Avalanche: Moonlight

Observer Name
L. Dunn
Observation Date
Wednesday, January 10, 2024
Avalanche Date
Wednesday, January 10, 2024
Salt Lake » Big Cottonwood Canyon » Mineral Fork » Moonlight
Location Name or Route
BCC>Mineral Fork>Moonlight
Slope Angle
Trigger: additional info
Unintentionally Triggered
Avalanche Type
Soft Slab
Avalanche Problem
New Snow
Weak Layer
Buried - Partly
My partner and I were apparently the only people in Mineral Fork today. The overnight new snow was around 7" above 9k, and the total new snow in the past week was approximately 15-20", much less than the 40+ reported in LCC. There had been some wind overnight, but it didn't appear to be a lot, and the subsequent snow was low density with little wind effect. One of the reasons we chose to go up Moonlight was it often is somewhat wind sheltered, especially from west northwest flow and it didn't have so much new snow. It was snowing lightly all day with some heavier bursts, with accumulation of about 2" during our time there. The wind was light. For our first run on Moonlight we skied from a knoll that is at some distance from the overhead hazard above and to the West. We saw no signs of instability, no evidence of a slab, no cracking, no settlement, and no avalanches, not even sluffs. The skiing was excellent and we went back up for another run, but this time we decided to push a bit farther uphill to get a little longer run.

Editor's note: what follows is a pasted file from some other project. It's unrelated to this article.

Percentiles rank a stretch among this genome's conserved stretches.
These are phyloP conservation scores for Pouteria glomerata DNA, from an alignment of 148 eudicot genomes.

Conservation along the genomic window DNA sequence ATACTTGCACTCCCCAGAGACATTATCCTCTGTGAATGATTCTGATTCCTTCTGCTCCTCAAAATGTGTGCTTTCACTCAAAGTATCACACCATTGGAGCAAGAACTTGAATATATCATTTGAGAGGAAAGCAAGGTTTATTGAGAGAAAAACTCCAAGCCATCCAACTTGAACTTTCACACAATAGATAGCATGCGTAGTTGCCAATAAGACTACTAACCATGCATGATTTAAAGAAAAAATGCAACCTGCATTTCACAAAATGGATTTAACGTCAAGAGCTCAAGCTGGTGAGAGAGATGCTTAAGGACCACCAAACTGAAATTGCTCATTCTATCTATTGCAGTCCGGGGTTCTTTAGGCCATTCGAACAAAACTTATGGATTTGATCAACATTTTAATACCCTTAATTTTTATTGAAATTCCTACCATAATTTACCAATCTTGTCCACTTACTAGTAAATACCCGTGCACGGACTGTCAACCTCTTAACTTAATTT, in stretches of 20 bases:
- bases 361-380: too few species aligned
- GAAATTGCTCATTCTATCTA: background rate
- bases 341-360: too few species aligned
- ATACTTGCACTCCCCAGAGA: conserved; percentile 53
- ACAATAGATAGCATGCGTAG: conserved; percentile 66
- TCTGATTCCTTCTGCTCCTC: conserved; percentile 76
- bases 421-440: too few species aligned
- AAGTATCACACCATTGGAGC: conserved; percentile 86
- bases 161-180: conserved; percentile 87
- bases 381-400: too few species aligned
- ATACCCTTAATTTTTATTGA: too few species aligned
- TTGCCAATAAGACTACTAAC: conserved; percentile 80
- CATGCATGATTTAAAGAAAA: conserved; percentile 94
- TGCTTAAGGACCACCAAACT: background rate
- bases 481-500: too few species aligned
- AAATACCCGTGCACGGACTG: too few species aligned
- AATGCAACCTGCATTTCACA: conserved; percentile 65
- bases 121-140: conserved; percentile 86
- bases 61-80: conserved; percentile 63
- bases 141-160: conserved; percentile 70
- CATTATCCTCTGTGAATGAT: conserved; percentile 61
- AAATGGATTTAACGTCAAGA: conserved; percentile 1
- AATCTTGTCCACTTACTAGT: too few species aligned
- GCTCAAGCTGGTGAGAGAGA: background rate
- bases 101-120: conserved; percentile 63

I broke trail to a group of trees that were at the base of a ridge where we planned to transition. I made it to just below the trees without incident. My partner followed a few minutes later and stopped to transition about 5 feet from me. I was directly below a large tree, he was not quite below the same tree. Within a minute after he stopped moving, he was hit by avalanche debris. The debris knocked him free of both skis (binding was in ski mode) and he stepped downhill as the debris piled up to just above his waist. He remained standing, and we commenced to dig for his skis. They were found uphill from him on the old skin track buried 2' deep exactly where he had been standing. We believe we triggered this slide as we arrived at our 'safe' spot, just by standing on the slope. The crown was about 100' above us in steep rocky terrain and was about 2' high, 150' wide, and the slide ran about 200' vertically. I remained untouched by the avalanche that hit my partner 5 feet away.
The first image shows the crown (red line) and the debris field (blue line) and the location of my partner and me (black stars). We were on the northern edge of the slide. The second image is a close up of the northern end of the crown. The 3rd image is my partner after the debris stopped moving, and the 4th image is of his skis as we found them.
We were doing just fine until we underestimated the overhead hazard in those steep rocky cliffs and pushed into a place we shouldn't have gone.